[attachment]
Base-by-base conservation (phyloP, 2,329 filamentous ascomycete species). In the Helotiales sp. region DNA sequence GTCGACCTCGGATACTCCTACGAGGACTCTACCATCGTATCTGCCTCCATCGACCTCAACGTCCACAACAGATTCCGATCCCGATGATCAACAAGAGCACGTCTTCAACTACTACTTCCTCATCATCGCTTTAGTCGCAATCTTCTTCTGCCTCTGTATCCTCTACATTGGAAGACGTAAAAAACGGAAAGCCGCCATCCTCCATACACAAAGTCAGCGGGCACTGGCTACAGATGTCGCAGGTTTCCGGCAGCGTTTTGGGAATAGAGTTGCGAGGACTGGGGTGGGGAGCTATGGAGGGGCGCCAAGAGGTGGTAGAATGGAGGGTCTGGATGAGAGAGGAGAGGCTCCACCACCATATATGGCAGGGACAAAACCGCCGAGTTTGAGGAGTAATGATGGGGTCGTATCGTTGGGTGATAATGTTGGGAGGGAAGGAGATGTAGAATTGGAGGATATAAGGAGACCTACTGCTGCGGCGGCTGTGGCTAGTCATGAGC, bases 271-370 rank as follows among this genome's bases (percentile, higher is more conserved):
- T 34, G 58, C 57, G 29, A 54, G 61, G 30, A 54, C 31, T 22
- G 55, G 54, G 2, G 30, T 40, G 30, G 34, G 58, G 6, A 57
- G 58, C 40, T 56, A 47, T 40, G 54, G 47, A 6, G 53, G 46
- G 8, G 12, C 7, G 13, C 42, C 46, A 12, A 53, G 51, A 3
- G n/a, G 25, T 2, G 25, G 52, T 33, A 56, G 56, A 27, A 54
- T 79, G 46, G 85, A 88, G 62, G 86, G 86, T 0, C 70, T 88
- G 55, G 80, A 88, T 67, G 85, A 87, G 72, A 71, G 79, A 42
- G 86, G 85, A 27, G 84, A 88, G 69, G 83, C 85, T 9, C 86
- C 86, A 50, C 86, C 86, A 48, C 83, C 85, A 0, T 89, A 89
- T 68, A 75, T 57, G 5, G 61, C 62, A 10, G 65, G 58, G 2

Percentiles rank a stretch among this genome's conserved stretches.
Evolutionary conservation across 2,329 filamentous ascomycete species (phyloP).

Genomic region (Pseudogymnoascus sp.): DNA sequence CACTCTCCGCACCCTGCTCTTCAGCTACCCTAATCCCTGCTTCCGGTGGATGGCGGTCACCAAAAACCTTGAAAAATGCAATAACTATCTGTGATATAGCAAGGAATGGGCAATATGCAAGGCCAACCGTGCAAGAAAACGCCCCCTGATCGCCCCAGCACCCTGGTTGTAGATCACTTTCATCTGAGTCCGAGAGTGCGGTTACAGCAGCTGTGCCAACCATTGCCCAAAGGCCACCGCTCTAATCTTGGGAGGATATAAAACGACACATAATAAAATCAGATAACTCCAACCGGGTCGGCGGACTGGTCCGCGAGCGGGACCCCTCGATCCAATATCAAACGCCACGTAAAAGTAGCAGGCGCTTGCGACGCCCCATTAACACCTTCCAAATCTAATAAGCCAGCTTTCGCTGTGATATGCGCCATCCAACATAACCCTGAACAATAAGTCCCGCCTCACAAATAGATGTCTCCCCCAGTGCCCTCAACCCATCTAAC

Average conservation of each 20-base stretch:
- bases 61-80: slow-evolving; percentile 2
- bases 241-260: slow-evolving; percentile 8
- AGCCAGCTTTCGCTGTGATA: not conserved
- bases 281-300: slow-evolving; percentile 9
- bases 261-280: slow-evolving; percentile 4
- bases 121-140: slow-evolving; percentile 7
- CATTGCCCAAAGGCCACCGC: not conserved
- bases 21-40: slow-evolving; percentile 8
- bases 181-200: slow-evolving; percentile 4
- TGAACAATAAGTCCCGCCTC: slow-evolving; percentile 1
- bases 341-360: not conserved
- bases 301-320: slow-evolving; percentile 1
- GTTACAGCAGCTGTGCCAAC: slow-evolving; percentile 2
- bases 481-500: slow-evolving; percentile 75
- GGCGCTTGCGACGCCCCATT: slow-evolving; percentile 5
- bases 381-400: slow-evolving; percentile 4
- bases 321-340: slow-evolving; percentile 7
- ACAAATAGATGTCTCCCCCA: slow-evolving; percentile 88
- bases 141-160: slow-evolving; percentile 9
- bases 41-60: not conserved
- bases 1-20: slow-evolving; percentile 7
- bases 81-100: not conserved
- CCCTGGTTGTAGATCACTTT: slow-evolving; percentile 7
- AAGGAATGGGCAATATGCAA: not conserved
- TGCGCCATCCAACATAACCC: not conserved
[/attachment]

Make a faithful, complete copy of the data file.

Base-by-base conservation (phyloP, 2,329 filamentous ascomycete species). In the Helotiales sp. region DNA sequence GTCGACCTCGGATACTCCTACGAGGACTCTACCATCGTATCTGCCTCCATCGACCTCAACGTCCACAACAGATTCCGATCCCGATGATCAACAAGAGCACGTCTTCAACTACTACTTCCTCATCATCGCTTTAGTCGCAATCTTCTTCTGCCTCTGTATCCTCTACATTGGAAGACGTAAAAAACGGAAAGCCGCCATCCTCCATACACAAAGTCAGCGGGCACTGGCTACAGATGTCGCAGGTTTCCGGCAGCGTTTTGGGAATAGAGTTGCGAGGACTGGGGTGGGGAGCTATGGAGGGGCGCCAAGAGGTGGTAGAATGGAGGGTCTGGATGAGAGAGGAGAGGCTCCACCACCATATATGGCAGGGACAAAACCGCCGAGTTTGAGGAGTAATGATGGGGTCGTATCGTTGGGTGATAATGTTGGGAGGGAAGGAGATGTAGAATTGGAGGATATAAGGAGACCTACTGCTGCGGCGGCTGTGGCTAGTCATGAGC, bases 271-370 rank as follows among this genome's bases (percentile, higher is more conserved):
- T 34, G 58, C 57, G 29, A 54, G 61, G 30, A 54, C 31, T 22
- G 55, G 54, G 2, G 30, T 40, G 30, G 34, G 58, G 6, A 57
- G 58, C 40, T 56, A 47, T 40, G 54, G 47, A 6, G 53, G 46
- G 8, G 12, C 7, G 13, C 42, C 46, A 12, A 53, G 51, A 3
- G n/a, G 25, T 2, G 25, G 52, T 33, A 56, G 56, A 27, A 54
- T 79, G 46, G 85, A 88, G 62, G 86, G 86, T 0, C 70, T 88
- G 55, G 80, A 88, T 67, G 85, A 87, G 72, A 71, G 79, A 42
- G 86, G 85, A 27, G 84, A 88, G 69, G 83, C 85, T 9, C 86
- C 86, A 50, C 86, C 86, A 48, C 83, C 85, A 0, T 89, A 89
- T 68, A 75, T 57, G 5, G 61, C 62, A 10, G 65, G 58, G 2

Percentiles rank a stretch among this genome's conserved stretches.
Evolutionary conservation across 2,329 filamentous ascomycete species (phyloP).

Genomic region (Pseudogymnoascus sp.): DNA sequence CACTCTCCGCACCCTGCTCTTCAGCTACCCTAATCCCTGCTTCCGGTGGATGGCGGTCACCAAAAACCTTGAAAAATGCAATAACTATCTGTGATATAGCAAGGAATGGGCAATATGCAAGGCCAACCGTGCAAGAAAACGCCCCCTGATCGCCCCAGCACCCTGGTTGTAGATCACTTTCATCTGAGTCCGAGAGTGCGGTTACAGCAGCTGTGCCAACCATTGCCCAAAGGCCACCGCTCTAATCTTGGGAGGATATAAAACGACACATAATAAAATCAGATAACTCCAACCGGGTCGGCGGACTGGTCCGCGAGCGGGACCCCTCGATCCAATATCAAACGCCACGTAAAAGTAGCAGGCGCTTGCGACGCCCCATTAACACCTTCCAAATCTAATAAGCCAGCTTTCGCTGTGATATGCGCCATCCAACATAACCCTGAACAATAAGTCCCGCCTCACAAATAGATGTCTCCCCCAGTGCCCTCAACCCATCTAAC

Average conservation of each 20-base stretch:
- bases 61-80: slow-evolving; percentile 2
- bases 241-260: slow-evolving; percentile 8
- AGCCAGCTTTCGCTGTGATA: not conserved
- bases 281-300: slow-evolving; percentile 9
- bases 261-280: slow-evolving; percentile 4
- bases 121-140: slow-evolving; percentile 7
- CATTGCCCAAAGGCCACCGC: not conserved
- bases 21-40: slow-evolving; percentile 8
- bases 181-200: slow-evolving; percentile 4
- TGAACAATAAGTCCCGCCTC: slow-evolving; percentile 1
- bases 341-360: not conserved
- bases 301-320: slow-evolving; percentile 1
- GTTACAGCAGCTGTGCCAAC: slow-evolving; percentile 2
- bases 481-500: slow-evolving; percentile 75
- GGCGCTTGCGACGCCCCATT: slow-evolving; percentile 5
- bases 381-400: slow-evolving; percentile 4
- bases 321-340: slow-evolving; percentile 7
- ACAAATAGATGTCTCCCCCA: slow-evolving; percentile 88
- bases 141-160: slow-evolving; percentile 9
- bases 41-60: not conserved
- bases 1-20: slow-evolving; percentile 7
- bases 81-100: not conserved
- CCCTGGTTGTAGATCACTTT: slow-evolving; percentile 7
- AAGGAATGGGCAATATGCAA: not conserved
- TGCGCCATCCAACATAACCC: not conserved